The audio included is available in either English Dolby TrueHD 5.1 Surround sound or French Dolby TrueHD 5.1 Surround sound. There are subtitles available in English and French as well. The dialogue and music come out loud and clear. There are no major or minor problems here, so the audio quality here is definitely great and slightly better than the video quality.
“Unlocking the Code” Interactive Picture-In-Picture Experience –
This feature allows you to watch the film on the main screen and in a side window, you can watch eight different and simultaneous streams. The streams include interviews with filmmakers and cast, “behind-the-scenes footage, discussions of how props were made, storyboards, concept art, still photographs, descriptions of the differences between Brown’s book and Goldsman’s screenplay, production factoids, trivia fun facts, a GPS Langdon locator that tracks his every move, and sections on symbols and codes that are embedded in the film. Basically, you can click on icons that pop up while you are watching the film and it takes you to the aforementioned material. At times, there seems to be too much going on with this on-screen, but fans of the movie will love to see all of this information at once.
Audio Commentary –
Also included in the “Unlocking the Code” Interactive Picture-In-Picture Experience, is an audio commentary from director Ron Howard on select scenes from the films. This is probably largely due to the fact that the movie runs 3 hours long. Howard comments on 28 scenes in total. He
still has plenty of time to cover the book, his production, the cast, the challenges of shooting on location, the underlying controversy of the story, and the eventual reception of the film. Very insightful.
“Book to Screen” Featurette –
This runs 11 minutes and it explores the novel’s adaptation to film.
“The Da Vinci Sets” Featurette –
This runs 9 minutes and it visits Richard Roberts’ creations.
“Recreating Works of Art” Featurette –
This runs 6 minutes and it shows how the famous pieces were replicated in the movie.
“The Da Vinci Props” Featurette –
This runs 10 minutes and it investigates the Cryptex and other important objects that land in Langdon’s hands throughout the film.
“The Visual Effects World of the Da Vinci Code” Featurette –
This runs 15 minutes and it takes us through the special effects Howard used in the movie.
BD-Live Cinechat –
This allows you to go online as the film plays and use on-screen text-messaging to share your thoughts with other users. So while people from around the world are watching the film, they can chat. Pretty unique, and might be something you want to do if you are watching this film all by yourself.
Angels & Demons Extended Preview –
This is a 7 minute preview of the sequel, Angels & Demons. There is a brief intro by Ron Howard and then there is a complete four-minute scene from the movie.
MovieCash Code –
Inside this Blu-ray release is a code that will get you a free ticket to see the theatrical release of Angels & Demons.
Found on the Two-Disc, Standard Edition As Well…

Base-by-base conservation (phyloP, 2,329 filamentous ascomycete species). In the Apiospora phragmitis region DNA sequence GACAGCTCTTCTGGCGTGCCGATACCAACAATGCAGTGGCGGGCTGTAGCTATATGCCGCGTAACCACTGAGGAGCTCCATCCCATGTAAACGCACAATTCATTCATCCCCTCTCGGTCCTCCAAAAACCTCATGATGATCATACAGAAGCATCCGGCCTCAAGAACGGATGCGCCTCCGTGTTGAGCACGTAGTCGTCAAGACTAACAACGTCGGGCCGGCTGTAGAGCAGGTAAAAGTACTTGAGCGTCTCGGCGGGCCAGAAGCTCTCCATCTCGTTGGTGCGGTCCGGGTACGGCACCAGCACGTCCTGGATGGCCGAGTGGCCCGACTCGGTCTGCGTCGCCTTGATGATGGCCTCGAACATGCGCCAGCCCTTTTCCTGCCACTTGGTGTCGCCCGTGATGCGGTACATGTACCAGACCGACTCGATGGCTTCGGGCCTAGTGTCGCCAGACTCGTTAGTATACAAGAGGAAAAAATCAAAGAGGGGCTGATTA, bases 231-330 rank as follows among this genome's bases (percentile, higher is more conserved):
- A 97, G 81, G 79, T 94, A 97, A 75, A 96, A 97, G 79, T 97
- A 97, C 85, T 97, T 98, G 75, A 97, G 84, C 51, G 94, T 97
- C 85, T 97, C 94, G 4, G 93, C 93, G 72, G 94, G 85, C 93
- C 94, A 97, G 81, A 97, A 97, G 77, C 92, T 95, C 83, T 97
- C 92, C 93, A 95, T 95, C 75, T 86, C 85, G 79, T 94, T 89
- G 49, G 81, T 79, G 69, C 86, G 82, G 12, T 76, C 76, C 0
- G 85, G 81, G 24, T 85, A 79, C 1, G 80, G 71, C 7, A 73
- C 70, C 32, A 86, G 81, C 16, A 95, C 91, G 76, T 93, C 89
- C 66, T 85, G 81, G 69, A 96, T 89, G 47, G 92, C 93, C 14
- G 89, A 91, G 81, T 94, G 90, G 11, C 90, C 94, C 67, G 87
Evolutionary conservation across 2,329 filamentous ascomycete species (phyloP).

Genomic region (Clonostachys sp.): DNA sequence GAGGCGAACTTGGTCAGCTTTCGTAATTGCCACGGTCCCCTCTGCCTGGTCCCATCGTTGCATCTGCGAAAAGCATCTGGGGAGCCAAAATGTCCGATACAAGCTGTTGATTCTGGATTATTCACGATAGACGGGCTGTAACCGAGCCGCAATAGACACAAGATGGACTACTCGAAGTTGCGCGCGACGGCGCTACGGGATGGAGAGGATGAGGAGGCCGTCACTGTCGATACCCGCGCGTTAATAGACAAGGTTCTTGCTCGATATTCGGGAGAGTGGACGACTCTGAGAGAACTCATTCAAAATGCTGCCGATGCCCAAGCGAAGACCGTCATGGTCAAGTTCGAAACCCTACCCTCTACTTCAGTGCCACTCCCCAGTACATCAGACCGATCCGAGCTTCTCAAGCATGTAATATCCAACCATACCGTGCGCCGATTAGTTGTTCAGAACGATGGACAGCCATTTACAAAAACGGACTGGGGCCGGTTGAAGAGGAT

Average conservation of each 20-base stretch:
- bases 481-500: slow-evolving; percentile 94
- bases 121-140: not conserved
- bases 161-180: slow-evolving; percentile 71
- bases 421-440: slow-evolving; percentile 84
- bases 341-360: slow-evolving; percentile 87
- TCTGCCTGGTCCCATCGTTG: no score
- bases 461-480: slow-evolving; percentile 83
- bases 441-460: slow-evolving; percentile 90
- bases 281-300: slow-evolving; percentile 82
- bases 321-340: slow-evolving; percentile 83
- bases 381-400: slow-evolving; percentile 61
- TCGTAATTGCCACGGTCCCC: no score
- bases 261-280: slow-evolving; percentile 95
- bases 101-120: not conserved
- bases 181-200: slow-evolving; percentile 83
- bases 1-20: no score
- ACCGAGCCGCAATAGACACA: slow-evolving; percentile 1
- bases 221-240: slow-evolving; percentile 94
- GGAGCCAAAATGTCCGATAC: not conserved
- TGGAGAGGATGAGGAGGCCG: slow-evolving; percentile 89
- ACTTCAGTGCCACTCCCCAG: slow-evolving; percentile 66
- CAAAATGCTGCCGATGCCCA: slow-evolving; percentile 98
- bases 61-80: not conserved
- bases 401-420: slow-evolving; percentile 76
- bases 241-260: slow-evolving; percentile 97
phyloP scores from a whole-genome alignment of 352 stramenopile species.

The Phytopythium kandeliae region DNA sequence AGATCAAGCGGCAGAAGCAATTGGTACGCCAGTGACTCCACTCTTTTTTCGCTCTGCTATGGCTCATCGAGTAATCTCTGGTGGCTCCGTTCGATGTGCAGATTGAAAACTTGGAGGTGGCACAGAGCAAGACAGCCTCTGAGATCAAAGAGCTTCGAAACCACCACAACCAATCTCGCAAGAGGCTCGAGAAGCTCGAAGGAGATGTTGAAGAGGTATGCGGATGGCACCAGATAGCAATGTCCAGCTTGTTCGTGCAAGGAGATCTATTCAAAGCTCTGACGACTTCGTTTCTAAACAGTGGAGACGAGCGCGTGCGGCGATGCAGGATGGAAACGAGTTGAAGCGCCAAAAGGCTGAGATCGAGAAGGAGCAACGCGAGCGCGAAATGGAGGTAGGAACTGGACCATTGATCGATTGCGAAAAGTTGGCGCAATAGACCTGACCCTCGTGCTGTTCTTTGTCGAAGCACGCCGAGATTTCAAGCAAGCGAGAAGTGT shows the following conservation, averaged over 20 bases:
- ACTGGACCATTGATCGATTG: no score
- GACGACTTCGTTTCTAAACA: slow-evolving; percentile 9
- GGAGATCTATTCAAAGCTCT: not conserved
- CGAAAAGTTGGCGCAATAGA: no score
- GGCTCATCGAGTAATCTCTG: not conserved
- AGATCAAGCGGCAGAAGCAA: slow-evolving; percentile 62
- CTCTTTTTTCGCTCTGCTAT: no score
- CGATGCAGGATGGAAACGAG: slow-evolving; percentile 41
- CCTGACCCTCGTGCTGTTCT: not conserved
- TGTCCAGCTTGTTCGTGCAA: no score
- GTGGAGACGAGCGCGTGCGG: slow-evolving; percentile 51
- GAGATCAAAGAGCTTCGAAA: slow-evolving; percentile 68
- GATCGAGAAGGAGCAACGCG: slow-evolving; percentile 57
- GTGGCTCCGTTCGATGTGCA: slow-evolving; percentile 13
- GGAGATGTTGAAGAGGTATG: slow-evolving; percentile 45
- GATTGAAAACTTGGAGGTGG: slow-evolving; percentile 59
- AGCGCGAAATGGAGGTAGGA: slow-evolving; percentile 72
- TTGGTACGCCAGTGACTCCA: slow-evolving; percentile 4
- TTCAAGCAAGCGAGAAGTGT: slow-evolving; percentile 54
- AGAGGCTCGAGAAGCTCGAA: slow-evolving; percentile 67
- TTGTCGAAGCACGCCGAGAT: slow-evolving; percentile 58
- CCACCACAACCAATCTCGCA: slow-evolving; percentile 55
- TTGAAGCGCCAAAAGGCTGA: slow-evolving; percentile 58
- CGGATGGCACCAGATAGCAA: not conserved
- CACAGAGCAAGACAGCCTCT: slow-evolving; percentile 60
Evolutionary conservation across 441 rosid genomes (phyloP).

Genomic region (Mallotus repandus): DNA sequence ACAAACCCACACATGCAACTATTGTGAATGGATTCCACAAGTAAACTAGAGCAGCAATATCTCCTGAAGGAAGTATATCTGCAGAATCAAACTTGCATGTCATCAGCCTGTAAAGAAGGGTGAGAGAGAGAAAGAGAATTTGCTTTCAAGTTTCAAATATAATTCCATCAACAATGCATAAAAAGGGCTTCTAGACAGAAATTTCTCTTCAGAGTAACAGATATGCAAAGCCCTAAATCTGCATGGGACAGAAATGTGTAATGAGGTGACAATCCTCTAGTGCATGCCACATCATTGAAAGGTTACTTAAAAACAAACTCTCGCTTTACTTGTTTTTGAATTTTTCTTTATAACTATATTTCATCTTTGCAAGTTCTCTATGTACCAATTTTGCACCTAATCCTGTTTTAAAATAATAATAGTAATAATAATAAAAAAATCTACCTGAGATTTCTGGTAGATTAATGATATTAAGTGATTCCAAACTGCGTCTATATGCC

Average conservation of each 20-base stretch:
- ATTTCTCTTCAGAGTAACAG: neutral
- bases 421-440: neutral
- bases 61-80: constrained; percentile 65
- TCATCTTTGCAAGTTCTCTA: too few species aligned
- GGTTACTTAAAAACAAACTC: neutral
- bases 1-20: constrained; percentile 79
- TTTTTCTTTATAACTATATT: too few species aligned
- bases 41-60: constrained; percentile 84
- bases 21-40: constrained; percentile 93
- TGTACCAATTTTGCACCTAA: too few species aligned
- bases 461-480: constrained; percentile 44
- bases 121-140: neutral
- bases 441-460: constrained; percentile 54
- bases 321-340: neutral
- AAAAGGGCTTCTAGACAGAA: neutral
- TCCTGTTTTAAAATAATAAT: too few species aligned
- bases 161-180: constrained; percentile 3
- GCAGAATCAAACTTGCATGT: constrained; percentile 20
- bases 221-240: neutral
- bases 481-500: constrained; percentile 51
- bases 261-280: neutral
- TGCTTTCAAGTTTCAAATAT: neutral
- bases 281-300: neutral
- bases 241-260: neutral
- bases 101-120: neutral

“First Day on the Set with Ron Howard” Featurette –
This runs 2 minutes and it’s a quick introduction to the movie from Ron Howard.
“A Discussion with Dan Brown” Featurette –
This runs 5 minutes, and it’s simply a discussion with Dan Brown about the movie.
“The Filmmakers’ Journey” Featurette –
This runs 37 minutes and it’s a broad two-part look at the production of the film. This is more like your standard “making of” featurette.
“Magical Places” Featurette –
This runs 16 minutes and it gives a solid overview of the locations featured in the film. Good insight into the controversies and challenges the production faced in filming at certain locations.
“A Portrait of Langdon” Featurette –
This runs 7 minutes and it’s a character-centric investigation of Brown’s protagonist.
“Who is Sophie Neveu?” Featurette –
This runs 7 minutes and it’s a character-centric investigation of Sophie Neveu.
“Unusual Suspects” Featurette –
This runs 18 minutes and it focuses on the supporting cast.
“Close-up on Mona Lisa” Featurette –
This runs 7 minutes and it’s a mini-documentary about the famous painting.
“The Codes of The Da Vinci Code” Featurette –
This runs 6 minutes and it dissects the religious symbols and iconography found throughout the film.
“Music of The Da Vinci Code,” Featurette –
This runs 3 minutes and it briefly touches on Hans Zimmer’s compositions.
“Recording Sessions” Featurette –
This runs 10 minutes and it finds Hans Zimmer in the mixing booth, creating music for this film.
If you give this film a chance, you should rent it if you are into the mystery thrillers or action films. The Da Vinci Code is an average one at best, but it will keep most open-minded people entertained. A recommended purchase is mainly only for fans of Tom Hank or Ron Howard or, of course, if you liked the book. For the most part, the Dan Brown’s novel was faithfully adapted into a film.
As for which version to rent or purchase, well the Blu-ray is loaded with extras that are exclusive to this DVD set. The extras that were on previous editions are also better integrated on Blu-ray. Also, as of now, this is the only way to see the extended cut of Dan Brown’s filmed literary work. So that’s a plus.
Sony Pictures Home Entertainment presents The Da Vinci Code. Directed by Ron Howard. Starring Tom Hanks, Audrey Tatou, Jean Reno, Paul Bettany, Alfred Molina, and Ian McKellen. Written by Dan Brown (novel); Akiva Goldsman (screenplay). Running time: 176 minutes. UNRATED. Released on DVD: April 28, 2009. Available at Amazon.com